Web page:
Yep, chain repair tool. But I will disagree with Moab's comment.
Though it is hard to judge from the angle of the pictures, this chain tool looks a little weird. On most chain tools one of the two ridges (usually the upper one closest to the handle or screw) is thicker than the other. This is because the chain is set on the upper ridge to loosen a stiff link once the pin has been pushed into place with the chain link sitting on the lower ridge. The below utube video is a good lesson on using a chain tool to repair a chain:
One thing not emphasized on the video that should be. When breaking the chain in two, leave the pin sticking up just half a millimeter or so under the roller (you will have to GENTLY twist chain to pull it apart) - this makes it easy to insure that the chain will be properly aligned when the new pin is pushed down. Also, it is best only to only break a chain at a particular pin only once - if you do it more than once, that pin will enlarge the hole and never fit snugly together again. Shimano recommends that pins on their chains should never be re-used. however, YMMV.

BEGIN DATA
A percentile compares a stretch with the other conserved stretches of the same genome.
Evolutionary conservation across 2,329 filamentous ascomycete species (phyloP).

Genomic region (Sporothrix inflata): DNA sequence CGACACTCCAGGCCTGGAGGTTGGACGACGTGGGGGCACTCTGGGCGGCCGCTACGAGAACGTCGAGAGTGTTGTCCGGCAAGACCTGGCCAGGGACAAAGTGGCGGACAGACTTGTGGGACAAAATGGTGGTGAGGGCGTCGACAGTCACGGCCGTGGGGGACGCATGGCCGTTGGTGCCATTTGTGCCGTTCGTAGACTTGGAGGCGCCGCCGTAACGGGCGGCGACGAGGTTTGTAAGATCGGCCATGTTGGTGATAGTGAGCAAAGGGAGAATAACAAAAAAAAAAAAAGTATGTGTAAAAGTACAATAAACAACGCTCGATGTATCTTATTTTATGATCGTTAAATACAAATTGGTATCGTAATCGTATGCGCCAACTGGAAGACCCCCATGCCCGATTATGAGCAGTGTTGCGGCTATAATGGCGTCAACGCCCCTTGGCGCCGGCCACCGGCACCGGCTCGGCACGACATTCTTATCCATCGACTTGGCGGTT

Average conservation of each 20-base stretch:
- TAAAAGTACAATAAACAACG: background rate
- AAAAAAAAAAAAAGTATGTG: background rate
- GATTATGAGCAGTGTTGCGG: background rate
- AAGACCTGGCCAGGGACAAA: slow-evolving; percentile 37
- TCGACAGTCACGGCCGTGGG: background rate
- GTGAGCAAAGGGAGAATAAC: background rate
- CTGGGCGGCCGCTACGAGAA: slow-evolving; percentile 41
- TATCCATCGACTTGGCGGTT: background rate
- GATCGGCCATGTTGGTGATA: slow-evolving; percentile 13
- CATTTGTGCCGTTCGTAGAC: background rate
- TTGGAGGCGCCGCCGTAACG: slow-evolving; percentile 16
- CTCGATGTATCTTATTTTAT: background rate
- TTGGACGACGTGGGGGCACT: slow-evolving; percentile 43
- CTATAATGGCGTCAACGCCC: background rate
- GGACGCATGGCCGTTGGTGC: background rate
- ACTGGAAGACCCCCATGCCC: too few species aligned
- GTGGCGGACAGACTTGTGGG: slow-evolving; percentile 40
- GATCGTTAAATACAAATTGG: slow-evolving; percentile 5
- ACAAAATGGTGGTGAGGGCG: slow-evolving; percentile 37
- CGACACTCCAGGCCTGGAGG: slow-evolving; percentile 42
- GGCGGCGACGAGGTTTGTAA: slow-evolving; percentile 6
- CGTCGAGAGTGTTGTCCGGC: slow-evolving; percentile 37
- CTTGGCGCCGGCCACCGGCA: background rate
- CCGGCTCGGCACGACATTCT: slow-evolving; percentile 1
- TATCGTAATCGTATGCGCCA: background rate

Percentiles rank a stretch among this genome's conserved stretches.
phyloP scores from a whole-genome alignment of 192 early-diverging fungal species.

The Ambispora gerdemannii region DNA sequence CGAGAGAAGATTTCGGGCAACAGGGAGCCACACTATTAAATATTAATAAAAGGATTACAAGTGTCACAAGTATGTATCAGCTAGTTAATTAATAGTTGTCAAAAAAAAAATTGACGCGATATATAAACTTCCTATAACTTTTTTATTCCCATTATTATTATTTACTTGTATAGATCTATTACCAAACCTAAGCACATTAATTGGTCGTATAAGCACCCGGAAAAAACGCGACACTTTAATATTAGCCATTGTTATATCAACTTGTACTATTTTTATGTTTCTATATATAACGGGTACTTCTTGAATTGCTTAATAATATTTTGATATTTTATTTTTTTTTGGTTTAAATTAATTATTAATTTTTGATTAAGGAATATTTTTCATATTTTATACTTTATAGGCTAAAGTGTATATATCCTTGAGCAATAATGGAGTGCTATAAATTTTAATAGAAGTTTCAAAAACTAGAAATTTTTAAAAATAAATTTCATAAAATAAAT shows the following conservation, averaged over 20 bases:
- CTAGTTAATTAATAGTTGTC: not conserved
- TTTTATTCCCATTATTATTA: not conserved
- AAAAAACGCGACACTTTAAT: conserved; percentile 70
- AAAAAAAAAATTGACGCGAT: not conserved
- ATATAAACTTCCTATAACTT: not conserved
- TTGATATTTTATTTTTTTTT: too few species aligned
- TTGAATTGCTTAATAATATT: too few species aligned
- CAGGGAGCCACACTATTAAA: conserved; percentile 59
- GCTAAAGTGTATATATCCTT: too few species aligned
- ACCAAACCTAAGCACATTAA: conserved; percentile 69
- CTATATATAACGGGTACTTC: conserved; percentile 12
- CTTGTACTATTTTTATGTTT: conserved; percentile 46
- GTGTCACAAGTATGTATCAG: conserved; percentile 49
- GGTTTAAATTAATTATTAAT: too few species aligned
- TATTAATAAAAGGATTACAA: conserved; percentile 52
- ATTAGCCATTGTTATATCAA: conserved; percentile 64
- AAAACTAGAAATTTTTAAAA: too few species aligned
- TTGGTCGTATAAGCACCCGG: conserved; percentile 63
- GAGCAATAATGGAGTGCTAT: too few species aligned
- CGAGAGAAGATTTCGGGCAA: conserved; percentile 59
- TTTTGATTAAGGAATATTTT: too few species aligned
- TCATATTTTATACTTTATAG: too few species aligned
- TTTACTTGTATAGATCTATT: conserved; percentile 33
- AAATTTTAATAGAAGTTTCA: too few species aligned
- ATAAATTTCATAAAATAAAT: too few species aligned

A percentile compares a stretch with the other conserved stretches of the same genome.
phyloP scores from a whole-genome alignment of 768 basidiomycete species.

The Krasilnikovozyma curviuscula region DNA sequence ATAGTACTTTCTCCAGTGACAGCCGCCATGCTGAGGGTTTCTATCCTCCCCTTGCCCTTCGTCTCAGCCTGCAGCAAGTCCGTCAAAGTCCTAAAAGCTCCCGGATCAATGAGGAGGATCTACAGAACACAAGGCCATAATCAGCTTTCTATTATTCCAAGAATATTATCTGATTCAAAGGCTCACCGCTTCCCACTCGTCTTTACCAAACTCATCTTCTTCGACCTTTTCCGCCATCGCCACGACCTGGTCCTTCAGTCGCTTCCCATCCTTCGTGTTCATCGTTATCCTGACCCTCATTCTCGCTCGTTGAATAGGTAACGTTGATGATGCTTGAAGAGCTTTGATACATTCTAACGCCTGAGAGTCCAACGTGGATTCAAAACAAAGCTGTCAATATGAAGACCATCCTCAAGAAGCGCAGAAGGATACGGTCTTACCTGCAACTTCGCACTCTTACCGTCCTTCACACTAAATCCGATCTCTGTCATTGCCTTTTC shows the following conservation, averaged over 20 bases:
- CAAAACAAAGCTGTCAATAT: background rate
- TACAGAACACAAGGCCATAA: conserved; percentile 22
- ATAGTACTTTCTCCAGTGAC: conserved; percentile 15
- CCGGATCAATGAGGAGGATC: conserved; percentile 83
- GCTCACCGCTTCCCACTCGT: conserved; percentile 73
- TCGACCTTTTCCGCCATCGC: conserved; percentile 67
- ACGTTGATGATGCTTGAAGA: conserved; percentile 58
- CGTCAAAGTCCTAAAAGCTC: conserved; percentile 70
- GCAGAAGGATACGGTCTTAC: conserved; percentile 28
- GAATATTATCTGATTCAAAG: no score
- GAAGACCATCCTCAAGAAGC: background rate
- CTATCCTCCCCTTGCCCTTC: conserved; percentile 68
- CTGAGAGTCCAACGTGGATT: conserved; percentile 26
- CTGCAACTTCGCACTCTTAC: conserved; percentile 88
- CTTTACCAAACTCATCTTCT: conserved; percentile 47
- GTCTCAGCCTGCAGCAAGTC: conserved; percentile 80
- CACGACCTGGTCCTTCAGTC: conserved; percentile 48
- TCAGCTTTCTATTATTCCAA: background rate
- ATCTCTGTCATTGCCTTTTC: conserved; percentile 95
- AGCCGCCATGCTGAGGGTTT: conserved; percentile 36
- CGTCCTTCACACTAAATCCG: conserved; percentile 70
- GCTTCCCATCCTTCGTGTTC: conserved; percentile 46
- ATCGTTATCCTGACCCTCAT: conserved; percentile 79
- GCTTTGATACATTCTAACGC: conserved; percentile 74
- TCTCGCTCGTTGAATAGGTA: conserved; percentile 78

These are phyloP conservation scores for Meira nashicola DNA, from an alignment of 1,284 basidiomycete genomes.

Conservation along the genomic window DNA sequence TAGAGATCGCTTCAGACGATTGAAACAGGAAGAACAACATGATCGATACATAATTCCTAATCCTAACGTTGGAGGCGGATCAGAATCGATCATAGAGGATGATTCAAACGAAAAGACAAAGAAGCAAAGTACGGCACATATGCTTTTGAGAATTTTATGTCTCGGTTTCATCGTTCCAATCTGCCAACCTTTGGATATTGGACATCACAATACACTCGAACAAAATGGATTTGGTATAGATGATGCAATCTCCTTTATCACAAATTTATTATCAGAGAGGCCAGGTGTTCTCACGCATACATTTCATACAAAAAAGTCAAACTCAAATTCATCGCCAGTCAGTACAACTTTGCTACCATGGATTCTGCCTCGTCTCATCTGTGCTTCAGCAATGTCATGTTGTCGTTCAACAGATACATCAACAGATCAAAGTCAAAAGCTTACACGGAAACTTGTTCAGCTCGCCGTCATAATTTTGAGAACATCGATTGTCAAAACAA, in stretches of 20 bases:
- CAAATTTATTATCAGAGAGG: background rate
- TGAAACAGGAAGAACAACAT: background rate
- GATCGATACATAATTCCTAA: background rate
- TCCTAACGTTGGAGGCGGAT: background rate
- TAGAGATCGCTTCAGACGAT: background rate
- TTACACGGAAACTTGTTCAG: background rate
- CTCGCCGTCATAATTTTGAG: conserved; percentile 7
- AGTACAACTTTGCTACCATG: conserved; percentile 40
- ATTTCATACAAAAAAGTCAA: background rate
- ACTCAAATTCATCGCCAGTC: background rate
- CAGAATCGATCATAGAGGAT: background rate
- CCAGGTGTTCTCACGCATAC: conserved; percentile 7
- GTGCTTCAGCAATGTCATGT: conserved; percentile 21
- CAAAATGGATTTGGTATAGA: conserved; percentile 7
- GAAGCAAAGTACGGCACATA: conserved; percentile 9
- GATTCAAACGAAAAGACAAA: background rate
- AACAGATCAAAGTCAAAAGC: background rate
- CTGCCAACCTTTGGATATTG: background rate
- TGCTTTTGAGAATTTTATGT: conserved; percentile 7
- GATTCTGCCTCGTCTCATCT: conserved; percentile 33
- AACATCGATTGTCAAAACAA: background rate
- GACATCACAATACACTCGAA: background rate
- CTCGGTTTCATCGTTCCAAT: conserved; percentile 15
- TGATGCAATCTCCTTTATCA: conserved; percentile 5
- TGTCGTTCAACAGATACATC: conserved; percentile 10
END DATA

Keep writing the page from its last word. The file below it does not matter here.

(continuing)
The practical way to tell if it is the right size tool for your chain is fairly simple. Set a chain link with the lower ridge in between two rollers (the cylindrical part of the chain). The chain should fot easily, but straight with a minimal of wiggle, so that the chain does not twist or bend when the screw is turned and the pin is pushed downward. If you have any difficulty at all keeping the chain straight and at a perfect right (perpendicular) angle to the pin when the pin is being pushed down, it is the wrong size tool, the tool is designed for a newer, narrower chain than yours. If the chain does not easily fit onto the ridge, don't force it. In this case most likely you are probably trying to put a newer narrow chain (9 or 10 sprockets on the rear wheel of the bike) on a tool made back in the day when chains were 8, 7, 6 or (if you are a really old) 5 sprockets on the rear wheel were standard.